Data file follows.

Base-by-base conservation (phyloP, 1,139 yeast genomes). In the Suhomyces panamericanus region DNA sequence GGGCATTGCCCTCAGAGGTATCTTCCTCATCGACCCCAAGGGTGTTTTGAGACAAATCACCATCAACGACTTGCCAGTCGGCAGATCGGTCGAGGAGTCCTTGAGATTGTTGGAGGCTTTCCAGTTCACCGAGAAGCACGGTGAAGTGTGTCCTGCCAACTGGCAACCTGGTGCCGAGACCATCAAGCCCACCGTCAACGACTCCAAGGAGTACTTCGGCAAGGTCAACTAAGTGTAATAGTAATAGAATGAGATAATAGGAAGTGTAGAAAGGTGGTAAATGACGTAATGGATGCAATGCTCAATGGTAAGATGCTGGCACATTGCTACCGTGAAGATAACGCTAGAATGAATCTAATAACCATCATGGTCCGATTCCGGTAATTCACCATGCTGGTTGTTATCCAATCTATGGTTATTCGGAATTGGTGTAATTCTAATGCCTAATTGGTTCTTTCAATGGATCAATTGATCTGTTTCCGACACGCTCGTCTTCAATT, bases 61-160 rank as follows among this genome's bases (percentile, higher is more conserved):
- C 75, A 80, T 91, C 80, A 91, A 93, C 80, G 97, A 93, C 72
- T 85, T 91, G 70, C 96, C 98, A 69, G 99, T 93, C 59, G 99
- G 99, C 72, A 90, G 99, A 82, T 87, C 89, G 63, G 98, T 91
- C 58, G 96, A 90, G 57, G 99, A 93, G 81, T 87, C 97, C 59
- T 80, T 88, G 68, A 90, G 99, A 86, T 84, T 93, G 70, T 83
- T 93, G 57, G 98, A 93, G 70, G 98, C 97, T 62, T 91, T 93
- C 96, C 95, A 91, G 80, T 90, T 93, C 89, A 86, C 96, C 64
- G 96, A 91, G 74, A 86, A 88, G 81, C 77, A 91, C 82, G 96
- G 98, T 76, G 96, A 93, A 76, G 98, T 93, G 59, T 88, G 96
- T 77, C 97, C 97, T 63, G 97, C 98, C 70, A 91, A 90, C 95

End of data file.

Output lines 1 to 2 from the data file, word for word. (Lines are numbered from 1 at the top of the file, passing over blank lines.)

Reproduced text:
Base-by-base conservation (phyloP, 1,139 yeast genomes). In the Suhomyces panamericanus region DNA sequence GGGCATTGCCCTCAGAGGTATCTTCCTCATCGACCCCAAGGGTGTTTTGAGACAAATCACCATCAACGACTTGCCAGTCGGCAGATCGGTCGAGGAGTCCTTGAGATTGTTGGAGGCTTTCCAGTTCACCGAGAAGCACGGTGAAGTGTGTCCTGCCAACTGGCAACCTGGTGCCGAGACCATCAAGCCCACCGTCAACGACTCCAAGGAGTACTTCGGCAAGGTCAACTAAGTGTAATAGTAATAGAATGAGATAATAGGAAGTGTAGAAAGGTGGTAAATGACGTAATGGATGCAATGCTCAATGGTAAGATGCTGGCACATTGCTACCGTGAAGATAACGCTAGAATGAATCTAATAACCATCATGGTCCGATTCCGGTAATTCACCATGCTGGTTGTTATCCAATCTATGGTTATTCGGAATTGGTGTAATTCTAATGCCTAATTGGTTCTTTCAATGGATCAATTGATCTGTTTCCGACACGCTCGTCTTCAATT, bases 61-160 rank as follows among this genome's bases (percentile, higher is more conserved):
- C 75, A 80, T 91, C 80, A 91, A 93, C 80, G 97, A 93, C 72